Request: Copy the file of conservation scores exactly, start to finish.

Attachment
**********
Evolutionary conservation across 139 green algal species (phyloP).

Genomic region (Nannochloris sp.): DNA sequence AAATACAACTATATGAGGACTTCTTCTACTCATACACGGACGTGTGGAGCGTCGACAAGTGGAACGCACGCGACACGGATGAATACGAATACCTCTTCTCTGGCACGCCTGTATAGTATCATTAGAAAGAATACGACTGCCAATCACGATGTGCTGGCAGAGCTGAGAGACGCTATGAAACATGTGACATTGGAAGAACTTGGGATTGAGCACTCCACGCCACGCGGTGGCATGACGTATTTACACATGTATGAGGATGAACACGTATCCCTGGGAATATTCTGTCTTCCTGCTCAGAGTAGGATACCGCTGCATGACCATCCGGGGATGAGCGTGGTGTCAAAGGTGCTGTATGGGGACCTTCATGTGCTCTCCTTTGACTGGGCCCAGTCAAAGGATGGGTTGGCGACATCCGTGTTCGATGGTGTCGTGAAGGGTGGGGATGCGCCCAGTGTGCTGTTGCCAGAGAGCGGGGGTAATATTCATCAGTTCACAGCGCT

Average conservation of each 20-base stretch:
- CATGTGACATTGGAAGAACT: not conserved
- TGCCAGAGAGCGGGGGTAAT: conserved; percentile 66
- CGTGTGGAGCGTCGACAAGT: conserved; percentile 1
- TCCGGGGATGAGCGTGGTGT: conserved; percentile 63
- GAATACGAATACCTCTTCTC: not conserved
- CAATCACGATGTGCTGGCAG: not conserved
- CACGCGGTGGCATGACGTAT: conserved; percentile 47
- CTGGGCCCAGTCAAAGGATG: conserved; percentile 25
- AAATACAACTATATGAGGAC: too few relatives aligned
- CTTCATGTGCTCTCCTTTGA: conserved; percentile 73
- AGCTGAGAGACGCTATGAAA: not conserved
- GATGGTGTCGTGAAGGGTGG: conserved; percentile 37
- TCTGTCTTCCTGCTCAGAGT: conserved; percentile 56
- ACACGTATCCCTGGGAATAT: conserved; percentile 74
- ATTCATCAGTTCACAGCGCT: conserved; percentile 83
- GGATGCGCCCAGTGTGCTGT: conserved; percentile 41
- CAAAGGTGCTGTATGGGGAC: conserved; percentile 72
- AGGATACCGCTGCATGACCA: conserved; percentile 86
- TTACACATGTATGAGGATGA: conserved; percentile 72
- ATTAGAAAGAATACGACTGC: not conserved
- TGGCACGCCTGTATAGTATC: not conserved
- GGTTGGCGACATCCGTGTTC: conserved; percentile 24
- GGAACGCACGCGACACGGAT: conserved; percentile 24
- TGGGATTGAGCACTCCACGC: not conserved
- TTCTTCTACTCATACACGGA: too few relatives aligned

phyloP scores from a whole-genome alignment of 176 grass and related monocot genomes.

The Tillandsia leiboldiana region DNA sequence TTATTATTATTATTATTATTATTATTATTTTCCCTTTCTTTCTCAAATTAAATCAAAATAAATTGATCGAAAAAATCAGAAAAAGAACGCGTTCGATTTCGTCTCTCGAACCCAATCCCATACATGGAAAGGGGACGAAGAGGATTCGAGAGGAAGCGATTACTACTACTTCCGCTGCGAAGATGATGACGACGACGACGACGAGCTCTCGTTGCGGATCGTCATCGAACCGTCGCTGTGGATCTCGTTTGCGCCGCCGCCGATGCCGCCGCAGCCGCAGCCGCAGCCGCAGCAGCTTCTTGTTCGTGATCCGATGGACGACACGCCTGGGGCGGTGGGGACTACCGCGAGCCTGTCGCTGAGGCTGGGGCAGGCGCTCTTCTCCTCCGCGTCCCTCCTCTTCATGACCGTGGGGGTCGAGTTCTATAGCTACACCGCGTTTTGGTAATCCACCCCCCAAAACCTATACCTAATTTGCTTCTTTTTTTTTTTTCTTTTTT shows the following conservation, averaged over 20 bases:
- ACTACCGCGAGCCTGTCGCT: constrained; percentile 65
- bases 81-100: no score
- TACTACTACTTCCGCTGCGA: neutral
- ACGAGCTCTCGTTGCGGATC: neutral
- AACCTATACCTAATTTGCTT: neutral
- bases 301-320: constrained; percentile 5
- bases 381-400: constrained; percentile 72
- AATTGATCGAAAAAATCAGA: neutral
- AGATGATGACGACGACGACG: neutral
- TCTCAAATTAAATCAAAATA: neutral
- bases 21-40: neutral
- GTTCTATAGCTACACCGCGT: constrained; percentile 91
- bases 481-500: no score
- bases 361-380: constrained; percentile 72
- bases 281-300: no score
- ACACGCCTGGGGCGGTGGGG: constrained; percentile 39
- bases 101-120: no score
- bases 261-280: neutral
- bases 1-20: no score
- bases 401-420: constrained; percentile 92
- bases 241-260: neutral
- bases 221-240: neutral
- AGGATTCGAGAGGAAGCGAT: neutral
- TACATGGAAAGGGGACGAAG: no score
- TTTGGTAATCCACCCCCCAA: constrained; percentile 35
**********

Evolutionary conservation across 139 green algal species (phyloP).

Genomic region (Nannochloris sp.): DNA sequence AAATACAACTATATGAGGACTTCTTCTACTCATACACGGACGTGTGGAGCGTCGACAAGTGGAACGCACGCGACACGGATGAATACGAATACCTCTTCTCTGGCACGCCTGTATAGTATCATTAGAAAGAATACGACTGCCAATCACGATGTGCTGGCAGAGCTGAGAGACGCTATGAAACATGTGACATTGGAAGAACTTGGGATTGAGCACTCCACGCCACGCGGTGGCATGACGTATTTACACATGTATGAGGATGAACACGTATCCCTGGGAATATTCTGTCTTCCTGCTCAGAGTAGGATACCGCTGCATGACCATCCGGGGATGAGCGTGGTGTCAAAGGTGCTGTATGGGGACCTTCATGTGCTCTCCTTTGACTGGGCCCAGTCAAAGGATGGGTTGGCGACATCCGTGTTCGATGGTGTCGTGAAGGGTGGGGATGCGCCCAGTGTGCTGTTGCCAGAGAGCGGGGGTAATATTCATCAGTTCACAGCGCT

Average conservation of each 20-base stretch:
- CATGTGACATTGGAAGAACT: not conserved
- TGCCAGAGAGCGGGGGTAAT: conserved; percentile 66
- CGTGTGGAGCGTCGACAAGT: conserved; percentile 1
- TCCGGGGATGAGCGTGGTGT: conserved; percentile 63
- GAATACGAATACCTCTTCTC: not conserved
- CAATCACGATGTGCTGGCAG: not conserved
- CACGCGGTGGCATGACGTAT: conserved; percentile 47
- CTGGGCCCAGTCAAAGGATG: conserved; percentile 25
- AAATACAACTATATGAGGAC: too few relatives aligned
- CTTCATGTGCTCTCCTTTGA: conserved; percentile 73
- AGCTGAGAGACGCTATGAAA: not conserved
- GATGGTGTCGTGAAGGGTGG: conserved; percentile 37
- TCTGTCTTCCTGCTCAGAGT: conserved; percentile 56
- ACACGTATCCCTGGGAATAT: conserved; percentile 74
- ATTCATCAGTTCACAGCGCT: conserved; percentile 83
- GGATGCGCCCAGTGTGCTGT: conserved; percentile 41
- CAAAGGTGCTGTATGGGGAC: conserved; percentile 72
- AGGATACCGCTGCATGACCA: conserved; percentile 86
- TTACACATGTATGAGGATGA: conserved; percentile 72
- ATTAGAAAGAATACGACTGC: not conserved
- TGGCACGCCTGTATAGTATC: not conserved
- GGTTGGCGACATCCGTGTTC: conserved; percentile 24
- GGAACGCACGCGACACGGAT: conserved; percentile 24
- TGGGATTGAGCACTCCACGC: not conserved
- TTCTTCTACTCATACACGGA: too few relatives aligned

phyloP scores from a whole-genome alignment of 176 grass and related monocot genomes.

The Tillandsia leiboldiana region DNA sequence TTATTATTATTATTATTATTATTATTATTTTCCCTTTCTTTCTCAAATTAAATCAAAATAAATTGATCGAAAAAATCAGAAAAAGAACGCGTTCGATTTCGTCTCTCGAACCCAATCCCATACATGGAAAGGGGACGAAGAGGATTCGAGAGGAAGCGATTACTACTACTTCCGCTGCGAAGATGATGACGACGACGACGACGAGCTCTCGTTGCGGATCGTCATCGAACCGTCGCTGTGGATCTCGTTTGCGCCGCCGCCGATGCCGCCGCAGCCGCAGCCGCAGCCGCAGCAGCTTCTTGTTCGTGATCCGATGGACGACACGCCTGGGGCGGTGGGGACTACCGCGAGCCTGTCGCTGAGGCTGGGGCAGGCGCTCTTCTCCTCCGCGTCCCTCCTCTTCATGACCGTGGGGGTCGAGTTCTATAGCTACACCGCGTTTTGGTAATCCACCCCCCAAAACCTATACCTAATTTGCTTCTTTTTTTTTTTTCTTTTTT shows the following conservation, averaged over 20 bases:
- ACTACCGCGAGCCTGTCGCT: constrained; percentile 65
- bases 81-100: no score
- TACTACTACTTCCGCTGCGA: neutral
- ACGAGCTCTCGTTGCGGATC: neutral
- AACCTATACCTAATTTGCTT: neutral
- bases 301-320: constrained; percentile 5
- bases 381-400: constrained; percentile 72
- AATTGATCGAAAAAATCAGA: neutral
- AGATGATGACGACGACGACG: neutral
- TCTCAAATTAAATCAAAATA: neutral
- bases 21-40: neutral
- GTTCTATAGCTACACCGCGT: constrained; percentile 91
- bases 481-500: no score
- bases 361-380: constrained; percentile 72
- bases 281-300: no score
- ACACGCCTGGGGCGGTGGGG: constrained; percentile 39
- bases 101-120: no score
- bases 261-280: neutral
- bases 1-20: no score
- bases 401-420: constrained; percentile 92
- bases 241-260: neutral
- bases 221-240: neutral
- AGGATTCGAGAGGAAGCGAT: neutral
- TACATGGAAAGGGGACGAAG: no score
- TTTGGTAATCCACCCCCCAA: constrained; percentile 35